CFIndex count = ABAddressBookGetPersonCount(ab);
NSLog(@"%ld total entries in the address book", count);

Two functions exist to query multiple address book records. Both return a CFArrayRef, which can be cast to an NSArray *; that is, a pointer to an NSArray object.

To obtain a list of all contacts in the database, use the ABAddressBookCopyArrayOfAllPeople function:

NSArray *array = (NSArray *)ABAddressBookCopyArrayOfAllPeople(ab);
NSLog(@"Retrieved %d contacts\n", [ array count ]);

To search the contact list for a specific name, use the ABAddressBookCopyPeopleWithName function. You can search by first name, last name, or both. All matching records will be returned in the array:

NSArray *array = (NSArray *)ABAddressBookCopyPeopleWithName(ab,
    CFSTR("John Appleseed));

As the function names imply, the objects being returned are not the actual objects in the address book, but rather copies. To access the individual records within the array, use the NSArray class's objectAtIndex method:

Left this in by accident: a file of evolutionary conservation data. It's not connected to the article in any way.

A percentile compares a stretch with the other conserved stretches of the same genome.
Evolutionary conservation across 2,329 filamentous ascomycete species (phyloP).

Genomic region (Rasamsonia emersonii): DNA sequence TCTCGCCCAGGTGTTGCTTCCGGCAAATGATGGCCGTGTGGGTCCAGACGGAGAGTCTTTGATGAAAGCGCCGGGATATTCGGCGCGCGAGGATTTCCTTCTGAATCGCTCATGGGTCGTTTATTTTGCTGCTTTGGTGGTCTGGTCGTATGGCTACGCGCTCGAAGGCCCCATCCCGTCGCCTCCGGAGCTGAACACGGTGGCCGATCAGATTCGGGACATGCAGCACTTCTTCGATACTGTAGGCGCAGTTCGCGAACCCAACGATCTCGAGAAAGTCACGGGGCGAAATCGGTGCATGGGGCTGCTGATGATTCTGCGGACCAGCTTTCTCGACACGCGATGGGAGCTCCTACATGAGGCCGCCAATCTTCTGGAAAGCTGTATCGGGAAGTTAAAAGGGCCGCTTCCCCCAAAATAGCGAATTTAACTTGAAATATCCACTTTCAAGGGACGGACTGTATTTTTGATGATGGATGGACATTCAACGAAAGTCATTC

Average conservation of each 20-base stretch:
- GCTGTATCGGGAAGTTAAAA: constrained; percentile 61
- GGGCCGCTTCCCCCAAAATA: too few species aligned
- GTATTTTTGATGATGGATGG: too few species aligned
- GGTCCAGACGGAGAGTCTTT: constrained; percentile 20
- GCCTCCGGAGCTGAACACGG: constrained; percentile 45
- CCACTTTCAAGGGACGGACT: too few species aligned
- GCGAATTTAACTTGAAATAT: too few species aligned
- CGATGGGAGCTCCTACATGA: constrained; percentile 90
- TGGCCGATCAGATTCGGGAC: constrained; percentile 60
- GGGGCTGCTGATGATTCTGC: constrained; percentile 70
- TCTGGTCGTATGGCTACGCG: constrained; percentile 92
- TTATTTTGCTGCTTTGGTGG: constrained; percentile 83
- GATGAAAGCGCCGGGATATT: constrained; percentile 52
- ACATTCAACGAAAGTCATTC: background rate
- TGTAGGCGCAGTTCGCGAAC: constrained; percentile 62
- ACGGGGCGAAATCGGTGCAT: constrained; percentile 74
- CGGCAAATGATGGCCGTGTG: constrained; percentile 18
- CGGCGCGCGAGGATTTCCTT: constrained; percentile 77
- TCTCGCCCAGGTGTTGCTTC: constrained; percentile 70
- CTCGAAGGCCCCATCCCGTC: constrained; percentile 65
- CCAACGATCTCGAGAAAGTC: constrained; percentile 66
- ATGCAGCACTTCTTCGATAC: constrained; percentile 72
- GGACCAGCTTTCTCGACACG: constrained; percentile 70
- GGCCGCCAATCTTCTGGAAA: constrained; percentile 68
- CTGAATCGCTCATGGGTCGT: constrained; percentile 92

ABRecordRef record = [ people objectAtIndex: 0 ];

In addition to querying multiple contacts, if you know the record ID of the contact you'd like to load, you can load it directly using the ABAddressBookGetPersonWithRe⁠cor⁠dID function:

ABRecordRef record = ABAddressBookGetPersonWithRecordID(ab, recordId);

9.1.3. Creating Records

To create a new contact, use the ABPersonCreate function. This will give you an empty record you can later add information to:

ABRecordRef record = ABPersonCreate();

9.1.4. Working with Records